Recent news from the emerging markets paints two contrasting pictures. On the one hand, stock market...
Recent news from the emerging markets paints two contrasting pictures. On the one hand, stock market prices have been falling, suggesting weakness. On the other hand, economic and policy indicators have been exceptionally strong.
The growth of economic activity has picked up, as good growth has spread beyond the US, becoming more evenly distributed among developed countries and exceptionally good among emerging economies.
This must be very helpful to company profits, so earnings per share can be expected to grow very rapidly. Despite the winter peak in oil prices, inflation has been well contained and currencies have stabilised.
Now, oil prices have fallen, inflation should abate further, allowing interest rates to go further, particularly in emerging markets where they are still high relative to inflation.
After Brazil's devaluation crisis at the start of last year, interest rates soared and output fell while a huge budget deficit was recorded. However, the financial situation was normalised so inflation has remained contained while interest rates have fallen back and the currency has recovered some of its lost value.
Despite the rise in oil prices, the real has been trading over 10% stronger than a year ago. Inflation fell slightly in February to run at 7% and interest rates have halved to 18%, still high in relation to inflation, but historically low for Brazil. In response, industrial production has risen spectacularly, being 16% higher than a year ago in February.
The balance of trade has improved to yield a number of surpluses in recent months. The current account remains in deficit owing to large interest payments on Brazil's accumulated debts. However, inward fixed investments in Brazil's highly competitive industries have been sufficient to enable Brazil to follow Korea in repaying an IMF loan early.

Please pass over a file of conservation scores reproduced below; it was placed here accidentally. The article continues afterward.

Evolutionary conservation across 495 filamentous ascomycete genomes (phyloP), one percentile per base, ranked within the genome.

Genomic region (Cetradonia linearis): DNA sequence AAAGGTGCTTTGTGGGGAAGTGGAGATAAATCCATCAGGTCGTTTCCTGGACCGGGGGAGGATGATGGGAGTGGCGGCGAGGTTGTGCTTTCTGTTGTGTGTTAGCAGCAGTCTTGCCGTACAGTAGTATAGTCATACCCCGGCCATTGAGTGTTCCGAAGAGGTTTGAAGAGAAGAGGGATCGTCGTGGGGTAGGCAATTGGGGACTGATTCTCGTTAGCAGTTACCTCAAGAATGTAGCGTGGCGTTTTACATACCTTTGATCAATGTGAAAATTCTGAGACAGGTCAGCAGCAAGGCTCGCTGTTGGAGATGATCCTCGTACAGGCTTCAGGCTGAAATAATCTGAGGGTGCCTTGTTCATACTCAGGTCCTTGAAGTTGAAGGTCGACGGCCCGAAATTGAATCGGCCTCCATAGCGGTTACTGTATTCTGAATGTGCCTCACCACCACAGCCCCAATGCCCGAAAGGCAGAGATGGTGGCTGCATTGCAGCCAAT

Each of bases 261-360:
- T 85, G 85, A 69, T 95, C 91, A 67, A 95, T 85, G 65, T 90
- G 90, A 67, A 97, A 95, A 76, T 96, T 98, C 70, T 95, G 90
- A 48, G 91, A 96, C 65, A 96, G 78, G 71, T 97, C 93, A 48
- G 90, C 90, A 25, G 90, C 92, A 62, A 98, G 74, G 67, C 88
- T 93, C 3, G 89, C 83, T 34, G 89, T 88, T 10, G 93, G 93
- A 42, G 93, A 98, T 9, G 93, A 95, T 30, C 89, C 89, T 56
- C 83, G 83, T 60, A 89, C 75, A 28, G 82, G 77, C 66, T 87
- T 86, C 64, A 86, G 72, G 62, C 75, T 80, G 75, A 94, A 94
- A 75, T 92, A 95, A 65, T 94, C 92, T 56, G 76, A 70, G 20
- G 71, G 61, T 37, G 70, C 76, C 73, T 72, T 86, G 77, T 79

Brazil has also been able to improve its public finances dramatically. Early last year it seemed certain the 1999 budget deficit would be well over 10% of GDP, swollen by the effects of devaluation and high interest rates. Legislation and the improving economic situation contained this percentage into single figures.
The economic recovery, falling interest rates and a rising real have brought a good start to 2000. The new legal and political environment makes it likely the public finances will be close to balance this year if those trends continue, pushing interest rates yet lower. This sets up a virtuous circle in public finances as lower interest rates lead to lower deficits, leading to yet lower interest rates. As the government no longer pre-empts the savings and liquidity available, interest rates can be expected to remain low enough for private investment to be undertaken profitably. It seems, therefore, that the weakness in share prices is driven by factors exclusive to the equity market.
Brazil's equities seem to be following the US Nasdaq rather than domestic factors. Indeed, domestic investment in equities has been exceptionally great recently, while there are reports that international investors are withdrawing funds.
Just as the government is buying back its debt from foreigners, so the private sector is buying back its equities. The present weakness in Brazilian, like other emerging market equities, seems to be the product of US investors losing their taste for risk. For the moment, blue-chip Brazilian companies are suffering along with the latest US dot.coms.
The fundamentals point to a strong bounce in Brazilian share prices, whatever the ultimate fate of those dot.coms.
Rodrigo Pinheiro is Latin American Portfolio Manager at Old Mutual Asset Managers (UK)
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